feathered friends, it nourishes human expanded, so it’s always necessary to
minds. Anyone can leave a book in remove titles that are out of date or
the box - and anyone can take a book that haven’t been interesting to readers
from it. for years.
The Little Free Library box that But librarians love to see books in
Southwest CDC donated was moved, people’s hands, so the Free Library
painted, and installed by Rec Center branches put “weeded” books out to
volunteers with help from Power- pasture by selling them for a quar-
Corps PHL. Starting in May, it will ter to raise a little money for branch Installed on the right side of the entrance to the Kingsessing Recreation Center is a “Little Free Library.”
be regularly filled by the librarians at programming. If they aren’t purchased Residents can pick from a selection of books which will be housed in this mini-library or place one in the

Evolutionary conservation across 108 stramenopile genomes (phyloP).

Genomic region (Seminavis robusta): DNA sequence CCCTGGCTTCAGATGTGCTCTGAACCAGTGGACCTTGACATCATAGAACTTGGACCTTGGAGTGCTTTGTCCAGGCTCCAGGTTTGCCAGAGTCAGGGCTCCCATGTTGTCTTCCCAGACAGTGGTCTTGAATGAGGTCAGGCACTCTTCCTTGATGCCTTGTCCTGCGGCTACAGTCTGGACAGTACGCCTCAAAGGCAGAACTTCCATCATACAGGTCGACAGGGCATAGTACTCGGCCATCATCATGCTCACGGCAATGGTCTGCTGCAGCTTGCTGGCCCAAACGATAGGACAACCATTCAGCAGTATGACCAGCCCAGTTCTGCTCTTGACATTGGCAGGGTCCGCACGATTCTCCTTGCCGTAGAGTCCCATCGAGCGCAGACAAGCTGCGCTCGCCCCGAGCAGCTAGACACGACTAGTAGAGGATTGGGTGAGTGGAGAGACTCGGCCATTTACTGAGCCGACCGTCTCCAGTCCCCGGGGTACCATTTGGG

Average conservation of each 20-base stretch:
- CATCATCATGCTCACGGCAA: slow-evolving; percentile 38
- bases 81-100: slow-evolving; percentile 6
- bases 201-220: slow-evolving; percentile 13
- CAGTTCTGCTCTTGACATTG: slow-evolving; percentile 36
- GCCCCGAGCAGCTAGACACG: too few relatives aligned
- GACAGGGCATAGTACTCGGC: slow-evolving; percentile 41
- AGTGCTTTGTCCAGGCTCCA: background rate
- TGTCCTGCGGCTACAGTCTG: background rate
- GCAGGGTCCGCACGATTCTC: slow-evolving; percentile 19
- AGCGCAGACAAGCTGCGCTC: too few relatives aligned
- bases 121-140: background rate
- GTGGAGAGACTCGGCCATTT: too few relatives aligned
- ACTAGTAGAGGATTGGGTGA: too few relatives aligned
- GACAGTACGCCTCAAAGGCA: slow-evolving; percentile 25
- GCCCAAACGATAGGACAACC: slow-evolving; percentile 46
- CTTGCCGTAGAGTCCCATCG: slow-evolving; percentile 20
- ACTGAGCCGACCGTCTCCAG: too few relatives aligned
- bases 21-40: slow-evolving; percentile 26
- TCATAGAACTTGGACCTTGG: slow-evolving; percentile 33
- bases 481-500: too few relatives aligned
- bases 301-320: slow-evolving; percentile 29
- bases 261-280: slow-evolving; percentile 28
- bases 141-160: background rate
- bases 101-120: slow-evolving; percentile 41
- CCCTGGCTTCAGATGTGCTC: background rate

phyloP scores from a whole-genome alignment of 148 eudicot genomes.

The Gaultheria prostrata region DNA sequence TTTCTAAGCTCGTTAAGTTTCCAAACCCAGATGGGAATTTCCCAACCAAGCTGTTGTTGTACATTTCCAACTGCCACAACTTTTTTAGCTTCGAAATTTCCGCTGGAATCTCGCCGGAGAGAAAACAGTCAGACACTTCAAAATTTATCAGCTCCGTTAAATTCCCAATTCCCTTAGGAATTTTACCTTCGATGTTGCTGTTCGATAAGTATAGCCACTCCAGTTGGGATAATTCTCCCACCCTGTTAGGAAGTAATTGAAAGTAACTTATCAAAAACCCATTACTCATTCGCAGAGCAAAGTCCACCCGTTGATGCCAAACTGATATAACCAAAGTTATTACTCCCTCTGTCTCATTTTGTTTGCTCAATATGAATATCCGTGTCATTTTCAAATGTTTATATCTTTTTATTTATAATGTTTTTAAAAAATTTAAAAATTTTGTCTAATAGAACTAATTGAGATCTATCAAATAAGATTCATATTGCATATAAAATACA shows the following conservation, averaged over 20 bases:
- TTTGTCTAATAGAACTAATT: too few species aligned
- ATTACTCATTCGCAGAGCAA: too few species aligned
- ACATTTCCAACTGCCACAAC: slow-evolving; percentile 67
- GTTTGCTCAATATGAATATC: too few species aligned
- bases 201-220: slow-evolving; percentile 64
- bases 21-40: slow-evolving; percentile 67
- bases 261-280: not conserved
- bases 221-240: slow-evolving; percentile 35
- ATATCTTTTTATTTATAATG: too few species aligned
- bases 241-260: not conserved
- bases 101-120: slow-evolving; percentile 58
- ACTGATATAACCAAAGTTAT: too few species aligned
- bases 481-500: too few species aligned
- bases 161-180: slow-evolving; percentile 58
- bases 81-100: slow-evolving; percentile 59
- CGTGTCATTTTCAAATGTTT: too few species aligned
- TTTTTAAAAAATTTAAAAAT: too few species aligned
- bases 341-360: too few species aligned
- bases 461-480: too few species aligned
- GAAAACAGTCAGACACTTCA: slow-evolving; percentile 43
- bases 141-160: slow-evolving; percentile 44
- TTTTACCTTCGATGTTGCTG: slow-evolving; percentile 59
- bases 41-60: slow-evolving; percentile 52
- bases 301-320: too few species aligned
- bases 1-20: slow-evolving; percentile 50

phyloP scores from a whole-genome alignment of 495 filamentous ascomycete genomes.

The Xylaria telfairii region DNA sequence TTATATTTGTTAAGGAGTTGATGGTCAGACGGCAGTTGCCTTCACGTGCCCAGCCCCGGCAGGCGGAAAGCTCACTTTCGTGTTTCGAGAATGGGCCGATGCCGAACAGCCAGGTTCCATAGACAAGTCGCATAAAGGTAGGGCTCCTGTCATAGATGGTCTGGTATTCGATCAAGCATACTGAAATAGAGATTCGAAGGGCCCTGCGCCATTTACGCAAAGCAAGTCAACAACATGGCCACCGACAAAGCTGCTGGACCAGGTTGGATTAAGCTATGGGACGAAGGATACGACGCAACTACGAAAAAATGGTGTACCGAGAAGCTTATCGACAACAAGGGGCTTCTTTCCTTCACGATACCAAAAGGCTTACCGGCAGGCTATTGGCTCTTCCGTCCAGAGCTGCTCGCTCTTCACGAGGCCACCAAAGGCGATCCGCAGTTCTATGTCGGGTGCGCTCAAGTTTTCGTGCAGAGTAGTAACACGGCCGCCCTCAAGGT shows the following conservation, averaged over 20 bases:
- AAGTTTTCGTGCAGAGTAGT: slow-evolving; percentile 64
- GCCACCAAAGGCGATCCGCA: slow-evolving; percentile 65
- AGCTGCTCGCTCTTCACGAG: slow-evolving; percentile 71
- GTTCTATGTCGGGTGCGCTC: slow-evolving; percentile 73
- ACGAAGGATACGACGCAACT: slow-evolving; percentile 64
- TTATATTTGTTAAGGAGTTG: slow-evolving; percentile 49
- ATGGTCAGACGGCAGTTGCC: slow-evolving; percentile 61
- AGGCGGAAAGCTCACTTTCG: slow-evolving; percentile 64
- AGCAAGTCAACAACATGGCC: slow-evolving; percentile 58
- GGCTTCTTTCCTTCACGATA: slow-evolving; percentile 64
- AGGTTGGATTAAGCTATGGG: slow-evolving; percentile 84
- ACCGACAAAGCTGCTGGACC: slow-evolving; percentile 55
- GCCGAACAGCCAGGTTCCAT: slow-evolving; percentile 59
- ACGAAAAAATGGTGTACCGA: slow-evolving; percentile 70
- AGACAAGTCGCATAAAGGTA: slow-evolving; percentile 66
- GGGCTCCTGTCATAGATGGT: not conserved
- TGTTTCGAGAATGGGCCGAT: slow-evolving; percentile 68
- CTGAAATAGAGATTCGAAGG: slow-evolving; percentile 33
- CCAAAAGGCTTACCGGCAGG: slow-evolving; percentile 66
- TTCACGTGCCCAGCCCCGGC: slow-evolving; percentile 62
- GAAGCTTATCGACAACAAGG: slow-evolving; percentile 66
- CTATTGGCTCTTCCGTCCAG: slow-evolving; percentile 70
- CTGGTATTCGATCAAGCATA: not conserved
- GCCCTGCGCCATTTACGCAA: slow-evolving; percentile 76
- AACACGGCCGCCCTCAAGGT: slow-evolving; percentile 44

Kingsessing library with books and after a month, the books are put out box for others to read.
magazines that are free for all to take. for people to take for free. It will be the Rec Center mini-library box. That – particularly our youth - will be able
Where will these books come from? these items, as well as magazines that way, the many members of the com- to build their home libraries. Literacy
The library does have to periodically are over a year old that will be put in munity who frequent the Rec Center for all!

Own Your Own Home


Attend a
First Time Home Buyer
Seminar
Saturday, May 18
Southwest CDC’s trained housing coun-
selors can help you if you are in foreclo-
10:00 a.m.—2:00 p.m.
sure, received an ACT 91 letter from Southwest CDC
your lender and even if you are just a
May 10, May 24 month or so behind on your payments. 6328 Paschall Ave.
You do not need to hire an attorney. Registration Fee: $35.00
You have Southwest CDC housing coun- ♦ Understand the home buying process
selors, pro bono attorneys and the
City’s Office of Housing and Community ♦ Understand the role of Credit/Savings
Development staff behind you. ♦ Take advantage of 1st Time Home
Buyer Settlement Grants
Call today to set up an appointment at ♦ Loans: Availability & How to qualify
215
215--729
729--0800 ♦ Financing Options
Southwest Community Development Corp. Info: Phone Wydia: 215-729-0180
6328 Paschall Ave. Philadelphia PA 19142
Or email wydia@southwestcdc.org